If your GP prescribed a diet which carried twice your current risk of breaking a bone, would you happily stock up on the ingredients? Or might you wonder why on earth anyone would adopt an eating regime that requires specialist shopping and NASA levels of nutritional knowledge, whilst threatening a skeleton as brittle as winter twigs?
This week, research was published suggesting that vegans are at almost twice the risk of broken bones as meat-eaters. As yet, its unclear whether thats because vegan diets tend to lack calcium and protein, or due to the fact that vegans tend to be thinnerand have less padding to break their fall. The long-term study also began in 1993, when vegan products were less available and unfortified now, an entire industry is dedicated to adding supplements to animal-free products and the average vegan has a full supermarket aisle, rather than a dusty Tupperware stack, to choose from.
Still, to follow the science, its increasingly apparent that a vegan diet isnt necessarily healthy, unless its meticulously planned to include fortified foods and milks, added vitamins and bonus omega-3 capsules. Yes, it can help to stave off certain cancers and heart disease, but it can also cause weak bones, exhaustion, anaemia and severe vitamin B deficiencya factor in dementia.
I know all this because for three years I was a committed vegan. I was editing a vegan food magazine, and had access to all the nutritional information out there. But I was also busy, and failed to eat like a celebrity with a dedicated macrobiotic chef and a nutritional analysis app. As a result, I developed a severe nickel allergyand permanent exhaustion.
As a peri-menopausal woman, my diet was doing me no goodand, after a headmistress-y lecture from one of the many specialists I visited in search of a diagnosis, I introduced sustainable fish and dairy again. Even a pescatarian diet carries a 25 per cent higher risk of broken bones, according to the study, but as a bleeding heart animal lover who doesnt want to destroy the planet (and went vegetarian in 2005), reverting to a full meat diet feels impossible. Increasingly, however, purely for health reasons, Im wondering if I should.
Yet despite the ongoing scientific studies suggesting that pure veganism is not the nutritional holy grail, one look at social media suggests that if, we all turned vegan overnight, not only would the planet immediately be saved butwed all live to be powerfully bendy centenarians on a rainbow diet of grains and vegetables.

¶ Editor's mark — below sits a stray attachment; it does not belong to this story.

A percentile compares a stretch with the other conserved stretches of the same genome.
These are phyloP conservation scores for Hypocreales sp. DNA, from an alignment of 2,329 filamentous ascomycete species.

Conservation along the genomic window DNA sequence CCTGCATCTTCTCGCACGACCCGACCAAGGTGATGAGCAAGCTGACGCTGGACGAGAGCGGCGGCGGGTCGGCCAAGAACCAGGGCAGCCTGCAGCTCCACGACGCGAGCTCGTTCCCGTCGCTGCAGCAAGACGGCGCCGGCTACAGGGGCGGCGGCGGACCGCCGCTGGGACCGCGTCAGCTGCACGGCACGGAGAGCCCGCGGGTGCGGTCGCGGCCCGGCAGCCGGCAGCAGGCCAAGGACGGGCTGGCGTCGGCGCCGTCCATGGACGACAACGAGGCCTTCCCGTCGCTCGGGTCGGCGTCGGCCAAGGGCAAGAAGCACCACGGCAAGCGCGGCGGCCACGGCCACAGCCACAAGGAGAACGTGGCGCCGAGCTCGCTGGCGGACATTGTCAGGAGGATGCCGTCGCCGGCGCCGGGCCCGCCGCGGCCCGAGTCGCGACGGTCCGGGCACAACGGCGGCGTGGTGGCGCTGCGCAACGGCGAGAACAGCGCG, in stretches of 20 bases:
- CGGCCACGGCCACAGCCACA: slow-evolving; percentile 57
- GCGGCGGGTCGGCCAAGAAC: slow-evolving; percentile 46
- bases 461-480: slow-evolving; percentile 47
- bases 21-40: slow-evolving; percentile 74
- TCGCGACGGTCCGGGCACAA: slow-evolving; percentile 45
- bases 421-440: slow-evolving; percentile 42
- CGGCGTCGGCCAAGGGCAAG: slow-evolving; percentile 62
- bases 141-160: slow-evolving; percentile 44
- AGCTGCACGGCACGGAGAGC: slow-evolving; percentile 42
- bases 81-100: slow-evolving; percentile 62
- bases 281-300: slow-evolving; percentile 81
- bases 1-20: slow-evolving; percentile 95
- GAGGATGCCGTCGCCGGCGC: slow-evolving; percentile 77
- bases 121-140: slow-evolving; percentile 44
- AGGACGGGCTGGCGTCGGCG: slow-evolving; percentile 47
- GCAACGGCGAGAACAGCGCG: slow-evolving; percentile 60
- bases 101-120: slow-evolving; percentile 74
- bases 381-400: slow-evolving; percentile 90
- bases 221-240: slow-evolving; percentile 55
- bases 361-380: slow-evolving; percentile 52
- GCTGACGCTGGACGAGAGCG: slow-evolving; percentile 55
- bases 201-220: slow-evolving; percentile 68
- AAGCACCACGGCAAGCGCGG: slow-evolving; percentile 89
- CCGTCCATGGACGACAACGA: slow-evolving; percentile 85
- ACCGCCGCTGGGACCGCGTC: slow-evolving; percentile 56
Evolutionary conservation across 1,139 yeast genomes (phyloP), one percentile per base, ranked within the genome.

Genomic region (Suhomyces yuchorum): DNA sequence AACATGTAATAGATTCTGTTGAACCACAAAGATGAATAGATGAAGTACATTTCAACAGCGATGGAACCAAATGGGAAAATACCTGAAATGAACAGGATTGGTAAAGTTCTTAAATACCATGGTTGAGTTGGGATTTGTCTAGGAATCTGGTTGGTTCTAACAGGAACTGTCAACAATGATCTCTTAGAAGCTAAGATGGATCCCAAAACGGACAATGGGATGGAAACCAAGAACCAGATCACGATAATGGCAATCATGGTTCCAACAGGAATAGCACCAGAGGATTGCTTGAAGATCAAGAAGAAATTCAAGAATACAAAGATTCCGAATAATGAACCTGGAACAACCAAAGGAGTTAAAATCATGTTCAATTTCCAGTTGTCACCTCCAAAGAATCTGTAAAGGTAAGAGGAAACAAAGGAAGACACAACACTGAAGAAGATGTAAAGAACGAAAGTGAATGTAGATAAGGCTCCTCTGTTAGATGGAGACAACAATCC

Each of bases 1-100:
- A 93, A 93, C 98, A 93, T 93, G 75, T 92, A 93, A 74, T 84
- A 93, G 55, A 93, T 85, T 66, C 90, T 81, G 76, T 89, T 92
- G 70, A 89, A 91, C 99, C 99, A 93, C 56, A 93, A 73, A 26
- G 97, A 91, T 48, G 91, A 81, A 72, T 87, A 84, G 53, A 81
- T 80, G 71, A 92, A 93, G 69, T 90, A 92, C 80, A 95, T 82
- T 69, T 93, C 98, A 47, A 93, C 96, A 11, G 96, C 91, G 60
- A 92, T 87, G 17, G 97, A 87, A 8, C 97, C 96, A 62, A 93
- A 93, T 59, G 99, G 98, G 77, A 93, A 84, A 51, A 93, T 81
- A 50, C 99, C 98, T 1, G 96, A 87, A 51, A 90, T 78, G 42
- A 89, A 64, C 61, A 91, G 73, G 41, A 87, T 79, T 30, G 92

Over the last few years, the number of vegan recipe accounts has expanded like chia seeds in water (actually, they make a revolting gel, like slick frogspawn, despite featuring in every other recipe).
While some suggested dishes are carefully planned to include protein and vitamins, there are thousands where visual appeal is prioritized over any health benefits, with endless streams of Buddha bowls a collection of disparate grains, pulses and vegetables that have apparently achieved zen by not including meat or dairy.
Then theres ersatz vegan replicas of mainstream dishes, like tofu fish, eggless pancakes and whipped fake cream, facon sandwiches... few ever question whether a constant diet of either replacement foods or pure vegetables is healthy; the very fact of its moral goodnessis enough to garner strings of approving heart-emojis.
It would be fine if these were just useful suggestions for eating less meat (I am all for that). But many of the Insta-influencers promote themselves as nutritionists, dispensing well-meaning advice and health wisdom, which often directly contradicts qualified dietitians.
Its also a fact that most of these glowing chickpea-gobblers are under 35, and too young to feel the effects of any nutritional loss. For those of us chugging into our 50s, however, particularly women, a balanced diet has never been more vital, as menopause weakens muscles and thins bones.
When I consider what constitutes a good diet now, I often think of my grandma, who sailed through middle age slim and fit, and lived healthily to 87. Her post-war diet involved plenty of home-made chicken soup, daily fish or meat and veg, not many puddings and a gin and tonic every night. We dont yet know how the recent veganism boom will affect our health long-term, but as I age, Im inclined to listen to experts rather than a gorgeous 23-year-old grinning over a plate of roasted quinoa.
In my heart, Id love to be vegan again. But my body isnt so keen and increasingly, it seems that hoary old recommendationeverything in moderationis the best diet advice there is.